Explore #3 of the ‘Love Bears’ Tour
The lower station of the Mtatsminda cableway was designed by architect Konstantine Chkheidze, and is set in the grounds of the Academy of Sciences. Construction completed in October 1959, and its design has drawn comparisons with Frank Lloyd Wright’s far more celebrated Guggenheim Museum, which was built in New York in the same year. The station has a sense of space and airiness, with internal ramps following the buidling’s oval shape and outer walls made from orange and ochre Bolnisi tuffa-stone, and windows with a finely patterned metalwork.
At its peak, the cable car line carried almost 500,000 passengers a year up the mountain to the recreational park of Mtatsminda.
However, tragedy struck on 1 June 1990, with an accident which resulted in 20 deaths and at least 15 injuries. Red gondola number 1 was on its way down from the slope of the mountain, nearing the lower supporting tower, and red gondola number 2 was nearing an upper tower, when the hauling rope broke inside the coupler of the upper gondola. Both gondolas rolled down simultaneously. The lower gondola slammed into the wall of the lower station, killing four and injuring many others. The upper gondola generated a higher speed (the length of ropeway was 863.3 metres or 2,832 feet); on reaching the lower support tower, it struck the broken hauling rope, which was hanging on the tower, causing the cable to tear the gondola apart.
The collision was so strong that the track cable fell off the tower, dangling the cut-open gondola above the rooftops. This also caused the cabin to slide further down, striking the roof of a six-storey building below. This caused even further destruction to the gondola and caused people to fall 20 metres (66 ft) onto the rooftops and ground below. Twenty people were killed and at least 15 badly injured. Most were children on a sightseeing tour to Tbilisi from School Number 5 of the regional town of Akhaltsikhe, to celebrate Children’s Day. Surviving witnesses from both gondolas say that the brakes did not work in either of the gondolas, despite the desperate attempts of guides and passengers who helped them to pull the brakes.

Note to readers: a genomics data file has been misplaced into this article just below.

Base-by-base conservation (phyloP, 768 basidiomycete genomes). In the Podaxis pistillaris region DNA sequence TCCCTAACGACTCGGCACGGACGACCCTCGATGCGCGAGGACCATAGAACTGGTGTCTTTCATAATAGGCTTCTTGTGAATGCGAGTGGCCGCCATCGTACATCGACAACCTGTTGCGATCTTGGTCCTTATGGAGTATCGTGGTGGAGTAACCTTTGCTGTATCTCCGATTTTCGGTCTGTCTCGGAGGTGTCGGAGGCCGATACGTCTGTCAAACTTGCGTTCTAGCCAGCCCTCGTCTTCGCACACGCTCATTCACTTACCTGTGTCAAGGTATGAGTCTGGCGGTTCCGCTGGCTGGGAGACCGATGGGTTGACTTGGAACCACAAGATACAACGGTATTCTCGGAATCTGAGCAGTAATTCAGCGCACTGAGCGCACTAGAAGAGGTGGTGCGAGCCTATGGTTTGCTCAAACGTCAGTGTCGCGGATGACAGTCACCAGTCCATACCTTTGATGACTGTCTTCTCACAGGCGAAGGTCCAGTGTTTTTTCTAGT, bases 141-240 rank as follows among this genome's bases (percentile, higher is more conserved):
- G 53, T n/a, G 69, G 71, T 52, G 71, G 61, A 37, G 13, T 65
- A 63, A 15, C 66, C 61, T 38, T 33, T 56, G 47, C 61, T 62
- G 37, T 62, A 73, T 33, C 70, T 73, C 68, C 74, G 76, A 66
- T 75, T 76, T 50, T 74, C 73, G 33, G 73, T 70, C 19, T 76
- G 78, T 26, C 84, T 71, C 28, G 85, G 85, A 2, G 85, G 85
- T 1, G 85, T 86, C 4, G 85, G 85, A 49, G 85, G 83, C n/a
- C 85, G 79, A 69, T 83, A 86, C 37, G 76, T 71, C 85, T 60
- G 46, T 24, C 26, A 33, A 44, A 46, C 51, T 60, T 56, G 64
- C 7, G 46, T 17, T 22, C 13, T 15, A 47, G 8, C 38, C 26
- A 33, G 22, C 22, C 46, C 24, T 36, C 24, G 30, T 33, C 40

In 1988, two years prior to the accident, the cable car underwent major reconstruction, with the original three supporting towers being replaced with just two. This resulted in steeper climbing angles, and meant that the braking system of the new gondolas did not function properly – while climbing over the upper mast, the braking system would incorrectly engage. The service staff would have to climb on top of the gondola and turn it off manually when this occurred. To avoid this inconvenience, the brakes were just turned off. Additionally, on the day of the accident, both gondolas were over-capacity: the lower gondola had 46 passengers on board, the upper gondola held 47 passengers.
The aerial tramway was never restored. In 2014, the upper station and both supporting masts were dismantled due to planned restoration of the tramway as a reversible gondola cable car, running from a relocated lower station. The old lower station, due to its unique architecture, is a cultural heritage object.
This was a a brief but enjoyable explore of a forgotten architectural gem. We were also accompanied by a couple of local dogs, who seemed equally interested!